Hanger was born at Mount Hope, his father's plantation near Churchville, Virginia. His parents were William Alexander Hanger and Eliza Hogshed Hanger. He attended local elementary schools and, in 1859, enrolled at Washington College in Lexington, Virginia, to study engineering. He was an 18-year-old sophomore when he decided to leave school and join the newly formed Churchville Cavalry, which was under the command of Captain Franklin Sterrett. Two of Hanger's brothers and four of his cousins were already enlisted with the company, and as he prepared to join them, his mother packed food and clothing to send along for her sons. An ambulance corps carrying supplies for the Confederacy passed through town, and Hanger joined with the group, traveling to Philippi, Virginia (now West Virginia). He arrived on June 2, 1861, and after enlisting, spent the night in a nearby stable with a small group of untrained and badly equipped Confederates. While on guard duty the next morning, Hanger heard gunfire, and ran into the stable to get his horse. At that moment, a Union cannonball ricocheted inside the stable, striking his left leg below the knee. This was the beginning of the Battle of Philippi, also known as "The Philippi Races".
Author Robert J. Driver, Jr., in his book The 14th Virginia Cavalry, documents Hanger's firsthand account of this experience:
The first two shots were canister and directed at the Cavalry Camps, the third shot was a 6 pound solid shot aimed at a stable in which the Churchville Cavalry Company had slept. This shot struck the ground, richochetted (sic), entering the stable and struck me. I remained in the stable til they came looking for plunder, about four hours after I was wounded. My limb was amputated by Dr. James D. Robinson, 16th Ohio Volunteers.
Hanger's shattered leg was amputated about seven inches below the hip bone. This loss of limb is said to have been the first such occurrence of a war that saw more than 50,000 additional amputations performed.
Hanger remained in Philippi for several weeks and then was sent to Camp Chase in Ohio. In August 1861, he was returned to his family home in Virginia in a prisoner of war exchange.
Dissatisfied with both the fit and the function of his above-knee prosthesis, Hanger designed a new prosthesis constructed of whittled barrel staves and metal. His design used rubber bumpers rather than standard catgut tendons and featured hinges at both the knee and ankle. Hanger patented his limb in 1871 and it has received numerous additional patents for improvements and special devices which have brought international reputation to the product. The Virginia state government commissioned Hanger to manufacture the above-knee prosthesis for other wounded soldiers. Manufacturing operations for J.E. Hanger, Inc., were established in the cities of Staunton and Richmond. The company eventually moved to Washington, D.C..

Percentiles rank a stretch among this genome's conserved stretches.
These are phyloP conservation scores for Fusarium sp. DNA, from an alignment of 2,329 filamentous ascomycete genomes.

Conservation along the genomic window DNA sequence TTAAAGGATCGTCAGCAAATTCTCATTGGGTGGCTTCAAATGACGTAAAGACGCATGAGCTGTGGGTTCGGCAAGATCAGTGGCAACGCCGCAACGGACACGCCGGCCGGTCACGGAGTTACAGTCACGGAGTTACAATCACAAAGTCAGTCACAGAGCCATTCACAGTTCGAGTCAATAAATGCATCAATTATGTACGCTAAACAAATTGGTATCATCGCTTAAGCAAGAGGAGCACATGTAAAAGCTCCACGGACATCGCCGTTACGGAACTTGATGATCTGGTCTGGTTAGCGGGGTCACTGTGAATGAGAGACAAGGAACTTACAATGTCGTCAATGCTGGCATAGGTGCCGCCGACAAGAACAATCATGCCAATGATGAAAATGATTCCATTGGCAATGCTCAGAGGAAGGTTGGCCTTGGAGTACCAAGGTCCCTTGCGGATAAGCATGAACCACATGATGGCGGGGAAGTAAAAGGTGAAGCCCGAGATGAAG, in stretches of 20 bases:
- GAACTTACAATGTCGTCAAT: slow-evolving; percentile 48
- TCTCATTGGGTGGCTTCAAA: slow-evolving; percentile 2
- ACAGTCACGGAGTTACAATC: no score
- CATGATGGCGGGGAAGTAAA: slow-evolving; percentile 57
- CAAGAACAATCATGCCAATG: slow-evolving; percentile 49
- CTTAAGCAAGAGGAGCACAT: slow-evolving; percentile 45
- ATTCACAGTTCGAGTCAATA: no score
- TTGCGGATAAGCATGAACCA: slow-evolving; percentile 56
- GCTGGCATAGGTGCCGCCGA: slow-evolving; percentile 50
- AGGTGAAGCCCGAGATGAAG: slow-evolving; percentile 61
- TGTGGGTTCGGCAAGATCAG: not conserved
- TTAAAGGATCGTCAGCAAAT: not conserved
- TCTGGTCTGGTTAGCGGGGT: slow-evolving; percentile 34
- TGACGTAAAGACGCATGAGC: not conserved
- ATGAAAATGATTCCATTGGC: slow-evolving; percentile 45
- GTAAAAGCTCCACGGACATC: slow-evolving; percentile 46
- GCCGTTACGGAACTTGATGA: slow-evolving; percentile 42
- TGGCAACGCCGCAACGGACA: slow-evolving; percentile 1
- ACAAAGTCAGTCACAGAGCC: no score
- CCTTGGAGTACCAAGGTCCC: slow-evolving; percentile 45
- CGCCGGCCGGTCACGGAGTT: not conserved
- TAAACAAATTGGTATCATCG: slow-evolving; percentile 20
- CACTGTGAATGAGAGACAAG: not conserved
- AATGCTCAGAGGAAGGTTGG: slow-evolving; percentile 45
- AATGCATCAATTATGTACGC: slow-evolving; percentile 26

Other inventions credited to Hanger include a horseless carriage (used as a toy by his children); an adjustable reclining chair; a water turbine; a Venetian blind; and a lathe used in the manufacturing process for prosthetic limbs.
Hanger married Nora McCarthy in Richmond in 1873. The couple had two daughters (Princetta and Alice) and six sons (James Edward, Herbert Blair, McCarthy, Hugh Hamilton, Henry Hoover and Albert Sidney). The family moved to Washington, D.C., in the 1880s, and their home near Logan Circle still stands today. All of Hanger’s sons worked in the family business as adults.
Hanger retired from active management of the company in 1905, however he retained the title of president. In 1915, he traveled to Europe to observe firsthand the latest techniques of European prosthetists. As a result, the company received contracts with both England and France during and after World War I. At the time of Hanger’s death in 1919, the company had branches in Atlanta, St. Louis, Philadelphia, Pittsburgh, London and Paris.
Hanger’s children and grandchildren, along with in-laws, cousins and other associates, continued operating and expanding the company. By the mid 1950s there were 50 Hanger offices in North America and 25 in Europe. In 1989, J. E. Hanger, Inc. of Washington, D.C., was purchased by Hanger Orthopedic Group, Inc. and became part of their wholly owned subsidiary, Hanger Prosthetics and Orthotics. According to the company's 2007 annual report, net sales for this patient care services segment were $571.7 million. As of 2008, Hanger Prosthetics & Orthotics sees about 650,000 patients annually.